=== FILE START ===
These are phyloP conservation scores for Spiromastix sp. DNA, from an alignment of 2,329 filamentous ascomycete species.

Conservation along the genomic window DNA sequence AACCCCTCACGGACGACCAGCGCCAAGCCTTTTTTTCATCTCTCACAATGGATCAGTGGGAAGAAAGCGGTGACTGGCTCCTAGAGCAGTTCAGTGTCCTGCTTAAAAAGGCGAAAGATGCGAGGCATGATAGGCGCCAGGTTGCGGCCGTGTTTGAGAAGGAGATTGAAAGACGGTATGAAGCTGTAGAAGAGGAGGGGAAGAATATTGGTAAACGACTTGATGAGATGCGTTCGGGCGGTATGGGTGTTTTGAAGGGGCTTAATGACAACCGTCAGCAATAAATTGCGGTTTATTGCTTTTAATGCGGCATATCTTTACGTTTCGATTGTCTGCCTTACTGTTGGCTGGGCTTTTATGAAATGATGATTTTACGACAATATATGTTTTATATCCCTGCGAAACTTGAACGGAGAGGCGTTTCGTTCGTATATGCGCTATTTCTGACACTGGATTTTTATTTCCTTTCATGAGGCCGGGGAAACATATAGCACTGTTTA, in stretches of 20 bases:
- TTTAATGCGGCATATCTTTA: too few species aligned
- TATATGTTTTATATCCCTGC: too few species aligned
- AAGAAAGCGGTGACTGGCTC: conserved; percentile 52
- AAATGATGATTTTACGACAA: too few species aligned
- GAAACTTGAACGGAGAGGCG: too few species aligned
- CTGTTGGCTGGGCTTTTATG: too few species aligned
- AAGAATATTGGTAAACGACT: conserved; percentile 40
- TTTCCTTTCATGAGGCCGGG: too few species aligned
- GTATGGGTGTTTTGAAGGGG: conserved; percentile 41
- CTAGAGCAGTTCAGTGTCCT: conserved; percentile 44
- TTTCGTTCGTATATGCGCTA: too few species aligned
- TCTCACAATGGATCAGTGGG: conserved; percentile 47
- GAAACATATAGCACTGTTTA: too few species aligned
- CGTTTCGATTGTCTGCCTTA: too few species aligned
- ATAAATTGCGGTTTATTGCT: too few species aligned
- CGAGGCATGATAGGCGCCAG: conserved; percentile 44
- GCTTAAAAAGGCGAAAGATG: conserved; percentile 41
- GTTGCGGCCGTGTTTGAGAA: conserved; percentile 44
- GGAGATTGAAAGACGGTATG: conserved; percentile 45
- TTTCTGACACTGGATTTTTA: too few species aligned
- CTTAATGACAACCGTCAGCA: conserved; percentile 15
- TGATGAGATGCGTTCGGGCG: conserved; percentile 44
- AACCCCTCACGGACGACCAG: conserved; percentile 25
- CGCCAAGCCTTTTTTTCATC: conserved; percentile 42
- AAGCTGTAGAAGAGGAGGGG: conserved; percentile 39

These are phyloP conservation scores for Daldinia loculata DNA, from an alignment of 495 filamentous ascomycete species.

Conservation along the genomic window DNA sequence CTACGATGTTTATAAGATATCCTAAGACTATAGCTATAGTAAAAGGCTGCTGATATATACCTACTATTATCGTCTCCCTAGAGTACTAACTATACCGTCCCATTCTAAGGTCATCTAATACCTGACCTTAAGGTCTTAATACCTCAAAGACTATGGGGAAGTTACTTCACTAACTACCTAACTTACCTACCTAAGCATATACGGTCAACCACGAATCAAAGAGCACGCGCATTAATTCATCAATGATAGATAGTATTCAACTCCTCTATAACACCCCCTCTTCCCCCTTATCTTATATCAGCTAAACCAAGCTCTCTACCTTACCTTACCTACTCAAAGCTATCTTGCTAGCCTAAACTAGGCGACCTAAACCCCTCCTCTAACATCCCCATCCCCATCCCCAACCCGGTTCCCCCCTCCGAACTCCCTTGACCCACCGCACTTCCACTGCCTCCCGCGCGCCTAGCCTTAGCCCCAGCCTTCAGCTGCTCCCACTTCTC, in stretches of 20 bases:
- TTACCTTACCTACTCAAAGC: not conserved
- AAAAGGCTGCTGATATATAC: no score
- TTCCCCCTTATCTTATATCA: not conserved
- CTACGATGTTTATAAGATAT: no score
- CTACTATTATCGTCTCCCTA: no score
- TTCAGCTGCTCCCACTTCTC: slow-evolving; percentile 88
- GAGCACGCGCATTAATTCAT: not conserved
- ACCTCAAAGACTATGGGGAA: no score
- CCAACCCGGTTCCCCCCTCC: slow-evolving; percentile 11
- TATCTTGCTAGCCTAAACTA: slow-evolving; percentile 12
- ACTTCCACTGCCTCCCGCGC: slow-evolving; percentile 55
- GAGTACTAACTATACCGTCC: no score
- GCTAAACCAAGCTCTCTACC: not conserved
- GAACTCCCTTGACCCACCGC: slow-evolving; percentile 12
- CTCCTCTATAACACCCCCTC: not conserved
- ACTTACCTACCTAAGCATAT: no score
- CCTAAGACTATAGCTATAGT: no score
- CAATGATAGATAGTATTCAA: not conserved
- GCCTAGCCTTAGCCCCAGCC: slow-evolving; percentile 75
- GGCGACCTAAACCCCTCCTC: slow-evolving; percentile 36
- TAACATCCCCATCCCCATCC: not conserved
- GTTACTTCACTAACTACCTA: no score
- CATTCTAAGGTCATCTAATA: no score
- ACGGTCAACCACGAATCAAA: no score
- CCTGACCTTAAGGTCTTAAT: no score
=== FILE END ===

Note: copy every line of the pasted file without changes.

These are phyloP conservation scores for Spiromastix sp. DNA, from an alignment of 2,329 filamentous ascomycete species.

Conservation along the genomic window DNA sequence AACCCCTCACGGACGACCAGCGCCAAGCCTTTTTTTCATCTCTCACAATGGATCAGTGGGAAGAAAGCGGTGACTGGCTCCTAGAGCAGTTCAGTGTCCTGCTTAAAAAGGCGAAAGATGCGAGGCATGATAGGCGCCAGGTTGCGGCCGTGTTTGAGAAGGAGATTGAAAGACGGTATGAAGCTGTAGAAGAGGAGGGGAAGAATATTGGTAAACGACTTGATGAGATGCGTTCGGGCGGTATGGGTGTTTTGAAGGGGCTTAATGACAACCGTCAGCAATAAATTGCGGTTTATTGCTTTTAATGCGGCATATCTTTACGTTTCGATTGTCTGCCTTACTGTTGGCTGGGCTTTTATGAAATGATGATTTTACGACAATATATGTTTTATATCCCTGCGAAACTTGAACGGAGAGGCGTTTCGTTCGTATATGCGCTATTTCTGACACTGGATTTTTATTTCCTTTCATGAGGCCGGGGAAACATATAGCACTGTTTA, in stretches of 20 bases:
- TTTAATGCGGCATATCTTTA: too few species aligned
- TATATGTTTTATATCCCTGC: too few species aligned
- AAGAAAGCGGTGACTGGCTC: conserved; percentile 52
- AAATGATGATTTTACGACAA: too few species aligned
- GAAACTTGAACGGAGAGGCG: too few species aligned
- CTGTTGGCTGGGCTTTTATG: too few species aligned
- AAGAATATTGGTAAACGACT: conserved; percentile 40
- TTTCCTTTCATGAGGCCGGG: too few species aligned
- GTATGGGTGTTTTGAAGGGG: conserved; percentile 41
- CTAGAGCAGTTCAGTGTCCT: conserved; percentile 44
- TTTCGTTCGTATATGCGCTA: too few species aligned
- TCTCACAATGGATCAGTGGG: conserved; percentile 47
- GAAACATATAGCACTGTTTA: too few species aligned
- CGTTTCGATTGTCTGCCTTA: too few species aligned
- ATAAATTGCGGTTTATTGCT: too few species aligned
- CGAGGCATGATAGGCGCCAG: conserved; percentile 44
- GCTTAAAAAGGCGAAAGATG: conserved; percentile 41
- GTTGCGGCCGTGTTTGAGAA: conserved; percentile 44
- GGAGATTGAAAGACGGTATG: conserved; percentile 45
- TTTCTGACACTGGATTTTTA: too few species aligned
- CTTAATGACAACCGTCAGCA: conserved; percentile 15
- TGATGAGATGCGTTCGGGCG: conserved; percentile 44
- AACCCCTCACGGACGACCAG: conserved; percentile 25
- CGCCAAGCCTTTTTTTCATC: conserved; percentile 42
- AAGCTGTAGAAGAGGAGGGG: conserved; percentile 39

These are phyloP conservation scores for Daldinia loculata DNA, from an alignment of 495 filamentous ascomycete species.

Conservation along the genomic window DNA sequence CTACGATGTTTATAAGATATCCTAAGACTATAGCTATAGTAAAAGGCTGCTGATATATACCTACTATTATCGTCTCCCTAGAGTACTAACTATACCGTCCCATTCTAAGGTCATCTAATACCTGACCTTAAGGTCTTAATACCTCAAAGACTATGGGGAAGTTACTTCACTAACTACCTAACTTACCTACCTAAGCATATACGGTCAACCACGAATCAAAGAGCACGCGCATTAATTCATCAATGATAGATAGTATTCAACTCCTCTATAACACCCCCTCTTCCCCCTTATCTTATATCAGCTAAACCAAGCTCTCTACCTTACCTTACCTACTCAAAGCTATCTTGCTAGCCTAAACTAGGCGACCTAAACCCCTCCTCTAACATCCCCATCCCCATCCCCAACCCGGTTCCCCCCTCCGAACTCCCTTGACCCACCGCACTTCCACTGCCTCCCGCGCGCCTAGCCTTAGCCCCAGCCTTCAGCTGCTCCCACTTCTC, in stretches of 20 bases:
- TTACCTTACCTACTCAAAGC: not conserved
- AAAAGGCTGCTGATATATAC: no score
- TTCCCCCTTATCTTATATCA: not conserved
- CTACGATGTTTATAAGATAT: no score
- CTACTATTATCGTCTCCCTA: no score
- TTCAGCTGCTCCCACTTCTC: slow-evolving; percentile 88
- GAGCACGCGCATTAATTCAT: not conserved
- ACCTCAAAGACTATGGGGAA: no score
- CCAACCCGGTTCCCCCCTCC: slow-evolving; percentile 11
- TATCTTGCTAGCCTAAACTA: slow-evolving; percentile 12
- ACTTCCACTGCCTCCCGCGC: slow-evolving; percentile 55
- GAGTACTAACTATACCGTCC: no score
- GCTAAACCAAGCTCTCTACC: not conserved
- GAACTCCCTTGACCCACCGC: slow-evolving; percentile 12
- CTCCTCTATAACACCCCCTC: not conserved
- ACTTACCTACCTAAGCATAT: no score
- CCTAAGACTATAGCTATAGT: no score
- CAATGATAGATAGTATTCAA: not conserved
- GCCTAGCCTTAGCCCCAGCC: slow-evolving; percentile 75
- GGCGACCTAAACCCCTCCTC: slow-evolving; percentile 36
- TAACATCCCCATCCCCATCC: not conserved
- GTTACTTCACTAACTACCTA: no score
- CATTCTAAGGTCATCTAATA: no score
- ACGGTCAACCACGAATCAAA: no score
- CCTGACCTTAAGGTCTTAAT: no score